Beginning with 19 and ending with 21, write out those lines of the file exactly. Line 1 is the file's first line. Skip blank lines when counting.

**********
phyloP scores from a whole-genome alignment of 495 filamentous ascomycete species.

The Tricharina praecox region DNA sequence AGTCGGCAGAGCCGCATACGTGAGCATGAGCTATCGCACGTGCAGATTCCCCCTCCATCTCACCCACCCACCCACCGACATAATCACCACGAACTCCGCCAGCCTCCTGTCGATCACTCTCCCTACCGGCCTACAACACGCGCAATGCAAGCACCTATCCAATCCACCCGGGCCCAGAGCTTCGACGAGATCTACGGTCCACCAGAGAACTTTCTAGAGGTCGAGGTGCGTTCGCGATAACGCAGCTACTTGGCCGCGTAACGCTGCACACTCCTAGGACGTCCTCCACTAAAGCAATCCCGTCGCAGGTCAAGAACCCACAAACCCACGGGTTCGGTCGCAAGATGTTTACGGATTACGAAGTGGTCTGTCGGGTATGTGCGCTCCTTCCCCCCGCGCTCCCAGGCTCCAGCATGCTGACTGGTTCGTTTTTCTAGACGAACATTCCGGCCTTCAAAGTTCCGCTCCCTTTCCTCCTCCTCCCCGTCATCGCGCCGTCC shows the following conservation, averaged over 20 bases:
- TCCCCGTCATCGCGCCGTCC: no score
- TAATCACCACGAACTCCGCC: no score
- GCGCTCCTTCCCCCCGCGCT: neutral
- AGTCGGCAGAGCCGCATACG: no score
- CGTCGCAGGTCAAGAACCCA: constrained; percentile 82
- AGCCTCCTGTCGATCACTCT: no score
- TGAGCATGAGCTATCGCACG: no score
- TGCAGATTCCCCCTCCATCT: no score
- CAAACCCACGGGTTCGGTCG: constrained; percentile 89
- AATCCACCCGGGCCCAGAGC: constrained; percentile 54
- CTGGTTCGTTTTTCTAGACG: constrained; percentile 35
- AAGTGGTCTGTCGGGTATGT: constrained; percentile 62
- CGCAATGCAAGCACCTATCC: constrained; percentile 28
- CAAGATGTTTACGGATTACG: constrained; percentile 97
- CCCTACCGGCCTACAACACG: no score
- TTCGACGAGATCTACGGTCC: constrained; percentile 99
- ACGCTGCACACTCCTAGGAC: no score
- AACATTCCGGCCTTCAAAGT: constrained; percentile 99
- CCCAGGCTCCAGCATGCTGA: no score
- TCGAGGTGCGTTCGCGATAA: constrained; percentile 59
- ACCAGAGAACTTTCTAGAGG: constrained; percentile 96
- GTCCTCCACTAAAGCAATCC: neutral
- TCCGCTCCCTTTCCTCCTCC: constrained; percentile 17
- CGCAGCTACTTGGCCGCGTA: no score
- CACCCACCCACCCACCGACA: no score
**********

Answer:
- ACGCTGCACACTCCTAGGAC: no score
- AACATTCCGGCCTTCAAAGT: constrained; percentile 99
- CCCAGGCTCCAGCATGCTGA: no score